(as of 10/22/19) Indiana Nursery Endowment Fund (INEF) ...............................................317-889-2382 Indianapolis Landscape Association (ILA) IPLLA/IICC ............................................317-989-1208 J. Frank Schmidt & Son Co................ 503-663-4128 Kankakee Nursery Co .......................800-344-7697 Knox Fertilizer Company ................... 219-871-4076 La Crosse Seed ...................................800-356-7333 Lincoln Nurseries ................................616-453-2351 M.J. Schuetz Insurance Services .......317-548-3937 McGavic.................................................317-691-0513 Mid-State Truck Equip. .......................317-849-4903 Midwest Groundcovers ......................847-742-1790 Midwest Regional Turf Foundation (MRTF) ........................765-494-8039 Millcreek Gardens..............................800-948-1234 Mulch Manufacturing Inc ................. 614-864-4004 Natorps Nursery ................................ 513-836-6349 Northland Farms LLC .........................616-846-1477 Nufarm ................................................ 203-984-7501 Office of Indiana State Chemist ...... 765-494-1589 Perennials Plus ....................................317-867-5504 Power Equipment Distributor (PED)................................................800-624-2932 Pro-Ap By Frick Services ...................630-740-0677 Proline Equipment Div .......................317-902-9657 Purdue Plant & Pest Diagnositc Lab ................................ 765-494-7071 Reading Rock, Inc................................513-874-2345 Renewal by Anderson ........................317-208-5560

Russo Power Equipment ...................224-268-3035 Seal Smart LLC ....................................417-235-4227 Sho-Pro of Indiana..............................317-375-7500 SiteOne Landscape Supply ................317-770-8950 Studebaker Nurseries........................937-405-5588 Target Specialty Products................... 317-471-8309 Techo-Bloc...........................................450-656-2992 TenBarge Seed & Turfgrass Supplies ............................................ 812-768-6157 Tiffany Lawn & Garden Supply ......... 317-654-5105 Twixwood Nursery ............................. 269-471-7408 Vermeer Midwest ................................317-842-1040 Walters Gardens - NNP..................... 309-258-1630 West Side Tractor Sales ...................... 317-544-3411 Woody Warehouse Nursery, Inc ......317-994-5487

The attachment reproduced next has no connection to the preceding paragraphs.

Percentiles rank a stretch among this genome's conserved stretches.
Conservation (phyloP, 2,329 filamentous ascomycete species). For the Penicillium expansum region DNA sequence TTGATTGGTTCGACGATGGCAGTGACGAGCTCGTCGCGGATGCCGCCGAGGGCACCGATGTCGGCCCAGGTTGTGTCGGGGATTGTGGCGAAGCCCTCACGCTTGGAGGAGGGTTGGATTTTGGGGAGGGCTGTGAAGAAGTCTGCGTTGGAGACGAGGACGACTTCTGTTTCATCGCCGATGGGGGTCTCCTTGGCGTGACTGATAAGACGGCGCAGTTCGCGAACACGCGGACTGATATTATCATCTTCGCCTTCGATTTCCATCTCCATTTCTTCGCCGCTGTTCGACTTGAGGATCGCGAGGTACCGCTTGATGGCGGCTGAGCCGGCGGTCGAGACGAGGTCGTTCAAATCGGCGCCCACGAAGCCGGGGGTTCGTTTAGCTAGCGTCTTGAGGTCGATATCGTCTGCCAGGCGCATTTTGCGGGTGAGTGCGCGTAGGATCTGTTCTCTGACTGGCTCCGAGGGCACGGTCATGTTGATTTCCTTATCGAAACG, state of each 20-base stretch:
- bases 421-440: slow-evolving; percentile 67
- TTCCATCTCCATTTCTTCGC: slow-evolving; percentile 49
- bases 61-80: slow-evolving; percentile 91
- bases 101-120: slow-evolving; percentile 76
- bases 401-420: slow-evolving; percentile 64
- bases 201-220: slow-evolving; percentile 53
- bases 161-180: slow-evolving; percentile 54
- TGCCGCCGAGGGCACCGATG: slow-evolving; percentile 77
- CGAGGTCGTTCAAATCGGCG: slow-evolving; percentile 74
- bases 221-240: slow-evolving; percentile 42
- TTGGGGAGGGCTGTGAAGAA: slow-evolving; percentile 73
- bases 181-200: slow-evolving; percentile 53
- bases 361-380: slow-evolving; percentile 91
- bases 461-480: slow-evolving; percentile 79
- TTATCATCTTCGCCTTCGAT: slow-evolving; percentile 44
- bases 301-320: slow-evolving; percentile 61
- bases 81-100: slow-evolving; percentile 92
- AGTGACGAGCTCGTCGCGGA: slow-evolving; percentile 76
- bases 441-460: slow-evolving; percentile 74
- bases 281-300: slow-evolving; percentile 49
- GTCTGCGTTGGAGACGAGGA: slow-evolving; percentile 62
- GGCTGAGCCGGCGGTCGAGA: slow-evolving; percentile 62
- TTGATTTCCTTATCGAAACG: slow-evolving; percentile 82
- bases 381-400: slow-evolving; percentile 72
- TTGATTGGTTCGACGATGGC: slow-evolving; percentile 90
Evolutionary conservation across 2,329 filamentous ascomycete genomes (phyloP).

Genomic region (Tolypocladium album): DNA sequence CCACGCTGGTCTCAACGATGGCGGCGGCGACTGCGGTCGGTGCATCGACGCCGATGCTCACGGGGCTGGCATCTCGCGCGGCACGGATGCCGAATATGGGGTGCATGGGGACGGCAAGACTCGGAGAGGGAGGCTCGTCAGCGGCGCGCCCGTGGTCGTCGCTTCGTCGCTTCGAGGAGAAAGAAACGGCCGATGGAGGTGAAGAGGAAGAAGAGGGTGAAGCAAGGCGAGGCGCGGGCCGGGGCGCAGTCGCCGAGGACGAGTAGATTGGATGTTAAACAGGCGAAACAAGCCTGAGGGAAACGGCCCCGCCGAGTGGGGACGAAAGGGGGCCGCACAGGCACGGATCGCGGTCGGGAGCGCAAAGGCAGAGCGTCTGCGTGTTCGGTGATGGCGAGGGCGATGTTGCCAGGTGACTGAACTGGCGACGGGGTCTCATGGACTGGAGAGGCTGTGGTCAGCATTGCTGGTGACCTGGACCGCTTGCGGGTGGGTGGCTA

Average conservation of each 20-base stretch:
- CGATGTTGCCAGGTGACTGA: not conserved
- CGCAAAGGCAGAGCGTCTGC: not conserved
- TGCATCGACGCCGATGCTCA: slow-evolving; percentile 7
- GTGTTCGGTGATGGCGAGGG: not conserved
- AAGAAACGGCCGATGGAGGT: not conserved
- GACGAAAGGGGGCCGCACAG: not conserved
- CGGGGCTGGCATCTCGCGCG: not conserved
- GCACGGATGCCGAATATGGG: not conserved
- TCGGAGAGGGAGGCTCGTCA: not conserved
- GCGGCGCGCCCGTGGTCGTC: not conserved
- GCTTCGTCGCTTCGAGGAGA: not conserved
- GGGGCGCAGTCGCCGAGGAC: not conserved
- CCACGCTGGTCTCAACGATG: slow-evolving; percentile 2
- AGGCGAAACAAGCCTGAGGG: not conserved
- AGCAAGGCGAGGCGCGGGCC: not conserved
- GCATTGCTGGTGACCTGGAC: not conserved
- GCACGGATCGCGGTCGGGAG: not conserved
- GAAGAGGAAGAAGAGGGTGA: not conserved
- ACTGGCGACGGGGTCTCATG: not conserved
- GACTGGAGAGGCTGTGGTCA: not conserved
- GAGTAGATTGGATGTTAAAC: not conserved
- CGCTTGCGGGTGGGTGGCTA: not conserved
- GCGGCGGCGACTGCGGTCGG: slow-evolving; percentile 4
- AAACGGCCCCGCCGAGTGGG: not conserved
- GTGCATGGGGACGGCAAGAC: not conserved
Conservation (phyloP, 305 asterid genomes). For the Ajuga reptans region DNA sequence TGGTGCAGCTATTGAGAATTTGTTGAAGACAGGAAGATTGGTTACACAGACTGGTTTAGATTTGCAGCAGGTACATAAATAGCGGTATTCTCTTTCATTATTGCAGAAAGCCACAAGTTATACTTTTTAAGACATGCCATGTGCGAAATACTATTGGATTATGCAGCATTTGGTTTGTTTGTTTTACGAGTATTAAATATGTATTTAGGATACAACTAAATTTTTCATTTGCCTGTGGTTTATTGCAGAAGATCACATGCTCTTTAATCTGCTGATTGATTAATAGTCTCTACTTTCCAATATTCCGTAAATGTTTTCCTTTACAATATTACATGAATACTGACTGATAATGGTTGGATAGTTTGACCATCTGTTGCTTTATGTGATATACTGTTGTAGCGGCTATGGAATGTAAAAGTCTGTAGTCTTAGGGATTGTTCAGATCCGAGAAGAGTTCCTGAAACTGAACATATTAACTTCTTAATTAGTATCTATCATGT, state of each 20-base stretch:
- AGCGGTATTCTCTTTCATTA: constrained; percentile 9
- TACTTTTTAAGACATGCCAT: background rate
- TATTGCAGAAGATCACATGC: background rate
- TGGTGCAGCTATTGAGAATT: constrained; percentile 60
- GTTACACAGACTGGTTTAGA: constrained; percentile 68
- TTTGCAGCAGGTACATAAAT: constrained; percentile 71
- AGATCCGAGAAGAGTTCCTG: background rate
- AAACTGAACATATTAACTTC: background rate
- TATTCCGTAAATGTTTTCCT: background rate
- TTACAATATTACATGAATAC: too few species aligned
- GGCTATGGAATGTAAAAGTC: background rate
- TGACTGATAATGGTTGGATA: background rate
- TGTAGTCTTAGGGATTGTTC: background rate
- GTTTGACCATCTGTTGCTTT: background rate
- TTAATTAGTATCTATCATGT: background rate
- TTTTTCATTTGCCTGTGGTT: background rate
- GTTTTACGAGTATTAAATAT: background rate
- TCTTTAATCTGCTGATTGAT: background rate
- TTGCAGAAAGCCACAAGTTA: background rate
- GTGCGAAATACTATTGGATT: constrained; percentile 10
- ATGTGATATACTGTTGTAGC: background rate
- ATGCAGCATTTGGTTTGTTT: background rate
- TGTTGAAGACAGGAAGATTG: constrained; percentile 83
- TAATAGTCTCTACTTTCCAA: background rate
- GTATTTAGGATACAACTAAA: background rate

TRADE SHOW SCHEDULE SET UP Tuesday, February 11: 10:00 am – 5:00 pm

Late arrivals must register with IGE office (317-889-2382) prior to move in.

Wednesday, February 12: 6:30 am – 9:00 am SHOW HOURS Wednesday, February 12 10:00 am – 5:00 pm

Thursday, February 13 9:00 am – 1:00 pm

EXHIBITOR MOVE OUT Thursday, February 13: 1:00 – 6:00 pm


REGISTRATION

EARLY BIRD registration deadline: January 10 PRE-REGISTRATION Mailed deadline: January 27 PRE-REGISTRATION Online deadline: February 2

NEW

for Indiana Green Expo 2020 / February 11–13, 2020 Registration also online at www.IndianaGreenExpo.com

Must be postmarked by thes dates to receive reduced rates.